As you’ve gathered from the last few posts, I’ve been spending the majority of my non-lecture time in uni, hiding out in my semi-underground lab and testing people. I’ve found the process of researching interesting, but it has also worried me a bit: doing my dissertation research has shown me there are many more things to take into account than I expected.
While organisation isn’t my strong point, it can be resolved fairly easily in normal lecture and seminar environments. During data collection, on the other hand, keeping track of many different variables and responsibilities becomes incredibly important, and my difficulty with it has almost got me into trouble already.
Example 1: I accidentally gave a participant only the first page of my two-page information sheet. Even though it cut off mid-answer, they didn’t indicate anything was wrong until another measure asked them their participant id code, the instructions for which were on the second (missing) page of the information sheet. While I apologised, and sorted out the missing sheet and their id code, it still felt weird. Ethically, this also meant they didn’t give full informed consent.
Similarly, I forgot to print off enough copies of the consent form on one day, so had to improvise and email the consent form to a participant after the experiment. Again, that was not the proper protocol.
On a separate occasion, I accidentally gave a participant an extra copy of one test sheets. While the sheet was obviously exactly the same as what they had just completed, they still did it again, thinking the duplicate was a trick or part of the experiment.
While in a real-life situation, the majority of people would ask for clarification or ask if the extra sheet was needed. However, because this was known to be an experiment, all bets at common sense were off.
This idea scares me, for various reasons.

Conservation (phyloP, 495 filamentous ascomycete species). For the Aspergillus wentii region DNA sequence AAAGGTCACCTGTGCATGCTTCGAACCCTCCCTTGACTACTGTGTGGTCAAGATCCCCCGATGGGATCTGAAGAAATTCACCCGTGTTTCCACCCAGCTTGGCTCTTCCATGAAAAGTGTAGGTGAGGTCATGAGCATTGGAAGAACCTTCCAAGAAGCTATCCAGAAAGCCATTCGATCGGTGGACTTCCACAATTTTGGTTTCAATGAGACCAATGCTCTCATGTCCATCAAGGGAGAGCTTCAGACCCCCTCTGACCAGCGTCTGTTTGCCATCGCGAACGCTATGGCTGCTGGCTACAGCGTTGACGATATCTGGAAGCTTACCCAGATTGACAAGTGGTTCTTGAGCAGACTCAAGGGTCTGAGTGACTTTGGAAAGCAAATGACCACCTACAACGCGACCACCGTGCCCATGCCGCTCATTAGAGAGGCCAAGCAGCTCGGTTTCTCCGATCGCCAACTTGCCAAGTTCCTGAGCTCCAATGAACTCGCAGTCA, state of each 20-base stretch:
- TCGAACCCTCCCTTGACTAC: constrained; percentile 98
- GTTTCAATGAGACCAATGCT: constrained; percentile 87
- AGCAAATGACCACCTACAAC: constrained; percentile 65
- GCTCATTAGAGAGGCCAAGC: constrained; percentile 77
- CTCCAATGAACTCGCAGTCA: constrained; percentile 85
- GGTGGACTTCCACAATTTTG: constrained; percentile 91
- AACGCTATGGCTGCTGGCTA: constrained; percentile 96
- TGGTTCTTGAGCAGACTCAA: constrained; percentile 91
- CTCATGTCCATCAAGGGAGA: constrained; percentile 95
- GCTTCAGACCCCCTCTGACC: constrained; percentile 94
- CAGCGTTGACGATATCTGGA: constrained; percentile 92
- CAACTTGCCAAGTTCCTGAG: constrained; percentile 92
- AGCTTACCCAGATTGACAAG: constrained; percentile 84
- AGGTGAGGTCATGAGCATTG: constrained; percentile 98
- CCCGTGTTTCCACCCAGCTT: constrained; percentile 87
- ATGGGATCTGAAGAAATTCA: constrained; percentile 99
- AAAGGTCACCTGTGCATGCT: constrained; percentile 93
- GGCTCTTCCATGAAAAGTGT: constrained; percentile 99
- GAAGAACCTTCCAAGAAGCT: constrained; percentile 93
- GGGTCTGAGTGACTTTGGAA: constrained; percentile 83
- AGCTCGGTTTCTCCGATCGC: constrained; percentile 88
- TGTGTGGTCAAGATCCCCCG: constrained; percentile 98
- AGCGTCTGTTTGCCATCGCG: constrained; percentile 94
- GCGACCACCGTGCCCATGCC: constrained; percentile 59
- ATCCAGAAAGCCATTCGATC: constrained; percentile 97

Firstly, it means if I screw up when interacting with my participants, it’s noticeable.
More importantly, thinking of the big picture. How many experiments could be unknowingly flawed, but the participants, because they’re expecting an experiment, don’t think to question it? Participants in psychology experiments are usually psychology students, who are taught how to critically evaluate research. So the problem isn’t who we’re testing, in that sense, but is instead a symptom of something bigger.
What if people don’t question illogical parts of science and experiments only because they aren’t used to naturalistic expressions of science? When it comes to science, people only see the end results, successes and the figureheads.
Also, we’re generally only taught about the biggest or weirdest findings and methods, not what 90% of most research actually is.
Students, and especially the general public, aren’t taught the process of making research: of how often things have to be changed and debated every step of the way, or are piloted and found to be obviously flawed. So, what if as soon as people know they’re in an experiment, they’re expecting something unnatural, something that’s not concretely the same as they’ve learnt about, and therefore are unlikely to question when they’re given something that is against common sense?
If the process and the mistakes of science were taught as clearly as successes, would people then be more strict with their researchers? That’s not, in current thinking, going to be seen as a good thing- after all, a term we were taught even at GCSE is that disobedient/ over-perceptive participants were a “screw-you effect” to the experimenter. However, if it’s right, then it has to be done, even if it makes researchers’ jobs more complicated.
There are some places and people that have started to make this change: in popular science, Ben Goldacre’s books (Bad Science and sequel Bad Pharma) have done a lot to publicise how theories and knowledge aren’t as clear and unambiguous as research often make them. lolmythesis.com (where graduates sum up their dissertations in one pretention-busting sentence) and Twitter hashtag #overlyhonestmethods (where researchers show what they really mean by their methods), both give an unusual insight into the behind-the-scenes and human parts of research. I’ve already racked up a few #overlyhonestmethods posts myself, thanks to experiments in uni.
Both those sites have the potential to be useful in showing people both what not to do, and how easy it is for things to go wrong. Personally, I would really like to see a Research Design class use information like this to help them work out what parts of research are likely to go wrong, as well as take part in more studies to learn more about the research environment.
Let me know, would you have liked to learn about what went wrong in science, and how researchers can mess up? And do you think tags like #overlyhonestmethods will help or hinder learning about research?